"And then the great Rishis, approaching the gods, spake unto them, 'Lo, in the middle of the night springeth a great heat striking terror into every heart, and destructive of the three worlds.'" -- Mahabharata, Book I: Adi Parva, Section XXIV, 8th century B.C.
"Between the celestials [angels] and the Asuras [fallen angels], there happened, of yore, frequent encounters for the sovereignty of the three worlds with everything in them." -- Mahabharata, Book I: Adi Parva, Section LXXVI, 8th century B.C.
"And thus between those mighty warriors there came about an encounter of celestial weapons of great force, at which the three worlds with their mobile and immobile creatures were sorely distressed." -- Markandeya, rishi, Mahabharata, Book III: Vana Parva, Section CCLXXXIII, 8th century B.C.
"It is said, O Matali, that when the end of the world cometh, mighty fire burst forth from within it, and spreading consumeth the three worlds with all their mobile and immobile objects." -- Narada, Mahabharata, Book V: Udyoga Parva, Section XCIX, 8th century B.C.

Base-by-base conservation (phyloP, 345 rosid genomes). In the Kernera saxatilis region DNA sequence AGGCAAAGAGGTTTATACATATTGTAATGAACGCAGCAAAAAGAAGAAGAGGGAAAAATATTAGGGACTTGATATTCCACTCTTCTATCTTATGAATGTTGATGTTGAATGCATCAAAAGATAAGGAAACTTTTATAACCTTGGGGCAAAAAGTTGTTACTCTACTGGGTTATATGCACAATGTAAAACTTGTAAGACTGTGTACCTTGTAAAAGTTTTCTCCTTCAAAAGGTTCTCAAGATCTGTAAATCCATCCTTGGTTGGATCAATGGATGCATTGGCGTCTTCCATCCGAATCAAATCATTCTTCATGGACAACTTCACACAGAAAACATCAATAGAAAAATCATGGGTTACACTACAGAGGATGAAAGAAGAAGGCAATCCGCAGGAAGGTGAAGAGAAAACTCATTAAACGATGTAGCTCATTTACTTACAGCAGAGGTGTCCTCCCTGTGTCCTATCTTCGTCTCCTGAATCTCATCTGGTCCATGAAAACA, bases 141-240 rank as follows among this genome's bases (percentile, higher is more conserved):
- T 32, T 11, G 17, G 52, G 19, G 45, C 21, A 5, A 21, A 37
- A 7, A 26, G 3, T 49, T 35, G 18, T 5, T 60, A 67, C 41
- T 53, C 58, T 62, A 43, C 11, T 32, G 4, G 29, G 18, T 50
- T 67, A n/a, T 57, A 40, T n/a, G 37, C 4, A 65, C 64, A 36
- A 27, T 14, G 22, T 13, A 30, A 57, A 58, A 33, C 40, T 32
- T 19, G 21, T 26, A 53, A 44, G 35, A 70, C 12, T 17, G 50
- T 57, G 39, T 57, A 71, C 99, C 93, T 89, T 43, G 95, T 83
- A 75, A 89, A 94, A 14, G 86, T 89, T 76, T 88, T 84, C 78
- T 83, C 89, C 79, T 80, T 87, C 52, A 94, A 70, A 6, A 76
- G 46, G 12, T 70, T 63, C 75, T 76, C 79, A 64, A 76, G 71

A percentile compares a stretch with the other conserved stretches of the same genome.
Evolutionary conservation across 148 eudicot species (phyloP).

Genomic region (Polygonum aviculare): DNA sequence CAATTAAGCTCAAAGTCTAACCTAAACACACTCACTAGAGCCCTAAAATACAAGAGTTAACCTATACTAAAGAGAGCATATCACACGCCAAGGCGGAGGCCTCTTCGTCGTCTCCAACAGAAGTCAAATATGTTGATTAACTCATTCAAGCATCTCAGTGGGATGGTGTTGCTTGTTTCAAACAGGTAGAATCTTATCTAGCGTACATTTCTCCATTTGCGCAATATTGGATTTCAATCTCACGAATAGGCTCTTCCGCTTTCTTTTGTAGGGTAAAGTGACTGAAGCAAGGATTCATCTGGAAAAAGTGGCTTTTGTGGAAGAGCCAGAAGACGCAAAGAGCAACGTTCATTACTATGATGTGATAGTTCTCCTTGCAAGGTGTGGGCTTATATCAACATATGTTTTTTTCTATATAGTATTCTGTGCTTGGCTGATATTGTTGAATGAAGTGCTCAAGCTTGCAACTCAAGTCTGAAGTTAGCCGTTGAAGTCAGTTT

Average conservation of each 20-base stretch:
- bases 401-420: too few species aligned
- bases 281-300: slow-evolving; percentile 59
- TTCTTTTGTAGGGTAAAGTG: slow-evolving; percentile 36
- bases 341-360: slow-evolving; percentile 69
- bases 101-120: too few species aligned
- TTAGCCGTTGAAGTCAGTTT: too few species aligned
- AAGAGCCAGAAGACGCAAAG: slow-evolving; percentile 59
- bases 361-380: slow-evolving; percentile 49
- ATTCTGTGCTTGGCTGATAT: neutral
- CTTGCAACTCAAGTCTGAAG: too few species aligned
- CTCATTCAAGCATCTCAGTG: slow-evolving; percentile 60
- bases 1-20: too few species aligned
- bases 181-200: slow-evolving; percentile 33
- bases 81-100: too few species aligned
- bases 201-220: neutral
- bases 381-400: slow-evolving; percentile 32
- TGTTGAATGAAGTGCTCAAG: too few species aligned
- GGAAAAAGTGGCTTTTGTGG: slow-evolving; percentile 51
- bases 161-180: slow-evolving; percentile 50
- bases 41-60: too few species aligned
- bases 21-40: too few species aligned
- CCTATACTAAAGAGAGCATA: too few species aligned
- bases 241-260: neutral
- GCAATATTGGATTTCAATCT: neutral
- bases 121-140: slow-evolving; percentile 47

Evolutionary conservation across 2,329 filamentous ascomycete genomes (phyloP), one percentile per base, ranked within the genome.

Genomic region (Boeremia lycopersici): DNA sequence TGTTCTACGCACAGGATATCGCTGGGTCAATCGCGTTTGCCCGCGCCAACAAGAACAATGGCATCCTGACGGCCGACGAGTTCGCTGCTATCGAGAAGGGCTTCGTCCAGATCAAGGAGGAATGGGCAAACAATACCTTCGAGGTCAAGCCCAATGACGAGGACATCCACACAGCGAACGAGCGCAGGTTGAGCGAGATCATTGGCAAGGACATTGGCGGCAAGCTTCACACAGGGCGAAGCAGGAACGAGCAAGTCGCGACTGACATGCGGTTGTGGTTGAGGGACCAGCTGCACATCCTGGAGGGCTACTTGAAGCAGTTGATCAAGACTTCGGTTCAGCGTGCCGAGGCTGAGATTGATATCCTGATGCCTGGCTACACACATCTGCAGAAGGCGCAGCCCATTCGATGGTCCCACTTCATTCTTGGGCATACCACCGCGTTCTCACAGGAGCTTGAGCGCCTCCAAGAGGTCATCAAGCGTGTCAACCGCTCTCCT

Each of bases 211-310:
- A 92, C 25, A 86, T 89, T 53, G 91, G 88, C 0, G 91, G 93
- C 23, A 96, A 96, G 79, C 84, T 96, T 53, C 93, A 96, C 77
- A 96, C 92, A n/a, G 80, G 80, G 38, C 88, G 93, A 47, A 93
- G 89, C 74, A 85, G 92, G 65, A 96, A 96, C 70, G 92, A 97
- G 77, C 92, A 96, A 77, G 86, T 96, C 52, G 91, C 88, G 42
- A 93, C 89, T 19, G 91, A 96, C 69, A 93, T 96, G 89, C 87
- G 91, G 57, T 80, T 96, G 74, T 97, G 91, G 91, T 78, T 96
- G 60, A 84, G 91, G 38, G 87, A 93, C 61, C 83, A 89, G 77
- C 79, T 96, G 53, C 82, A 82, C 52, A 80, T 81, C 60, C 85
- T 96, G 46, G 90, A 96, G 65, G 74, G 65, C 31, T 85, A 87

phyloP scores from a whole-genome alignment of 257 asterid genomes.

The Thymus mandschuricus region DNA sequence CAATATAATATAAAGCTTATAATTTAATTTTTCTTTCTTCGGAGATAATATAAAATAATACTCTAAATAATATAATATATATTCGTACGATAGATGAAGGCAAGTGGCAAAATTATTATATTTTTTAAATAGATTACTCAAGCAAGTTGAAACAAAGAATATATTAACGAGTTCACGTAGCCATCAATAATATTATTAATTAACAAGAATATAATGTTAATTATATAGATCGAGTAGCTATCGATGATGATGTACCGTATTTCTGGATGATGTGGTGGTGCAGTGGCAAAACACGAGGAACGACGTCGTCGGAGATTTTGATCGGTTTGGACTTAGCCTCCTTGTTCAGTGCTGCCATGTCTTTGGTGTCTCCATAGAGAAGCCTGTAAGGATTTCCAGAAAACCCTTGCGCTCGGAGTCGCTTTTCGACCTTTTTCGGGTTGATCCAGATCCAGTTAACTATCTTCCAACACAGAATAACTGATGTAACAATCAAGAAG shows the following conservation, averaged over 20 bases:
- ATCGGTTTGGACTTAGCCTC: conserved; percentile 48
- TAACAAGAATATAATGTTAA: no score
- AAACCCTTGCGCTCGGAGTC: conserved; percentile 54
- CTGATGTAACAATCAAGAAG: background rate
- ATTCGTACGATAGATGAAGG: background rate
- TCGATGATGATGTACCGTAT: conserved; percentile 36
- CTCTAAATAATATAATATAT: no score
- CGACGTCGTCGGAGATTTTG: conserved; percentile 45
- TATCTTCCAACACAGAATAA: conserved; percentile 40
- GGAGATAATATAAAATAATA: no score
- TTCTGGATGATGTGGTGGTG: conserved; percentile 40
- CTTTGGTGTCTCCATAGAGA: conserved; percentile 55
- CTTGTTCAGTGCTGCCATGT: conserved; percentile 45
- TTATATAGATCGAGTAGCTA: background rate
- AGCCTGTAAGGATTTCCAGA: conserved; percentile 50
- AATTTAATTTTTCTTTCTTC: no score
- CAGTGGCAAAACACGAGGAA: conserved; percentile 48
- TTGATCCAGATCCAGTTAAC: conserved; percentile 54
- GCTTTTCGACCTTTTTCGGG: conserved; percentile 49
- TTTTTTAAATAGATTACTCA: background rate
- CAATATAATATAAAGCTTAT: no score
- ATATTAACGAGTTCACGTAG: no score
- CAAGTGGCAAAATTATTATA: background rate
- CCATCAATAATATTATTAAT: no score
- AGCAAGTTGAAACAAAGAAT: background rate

"If thou fliest beyond the limits of the three worlds...." -- Mahabharata, Book V: Udyoga Parva, Section CLXIII, 8th century B.C.
Science Daily: Ancient Ocean May Have Covered Third of Mars.
ScienceDaily (June 13, 2010) — A vast ocean likely covered one-third of the surface of Mars some 3.5 billion years ago, according to a new study conducted by University of Colorado at Boulder scientists.
The CU-Boulder study is the first to combine the analysis of water-related features including scores of delta deposits and thousands of river valleys to test for the occurrence of an ocean sustained by a global hydrosphere on early Mars. While the notion of a large, ancient ocean on Mars has been repeatedly proposed and challenged over the past two decades, the new study provides further support for the idea of a sustained sea on the Red Planet during the Noachian era more than 3 billion years ago, said CU-Boulder researcher Gaetano Di Achille, lead author on the study.
A paper on the subject authored by Di Achille and CU-Boulder Assistant Professor Brian Hynek of the geological sciences department appears in the June 13 issue of Nature Geoscience. Both Di Achille and Hynek are affiliated with CU-Boulder's Laboratory for Atmospheric and Space Physics.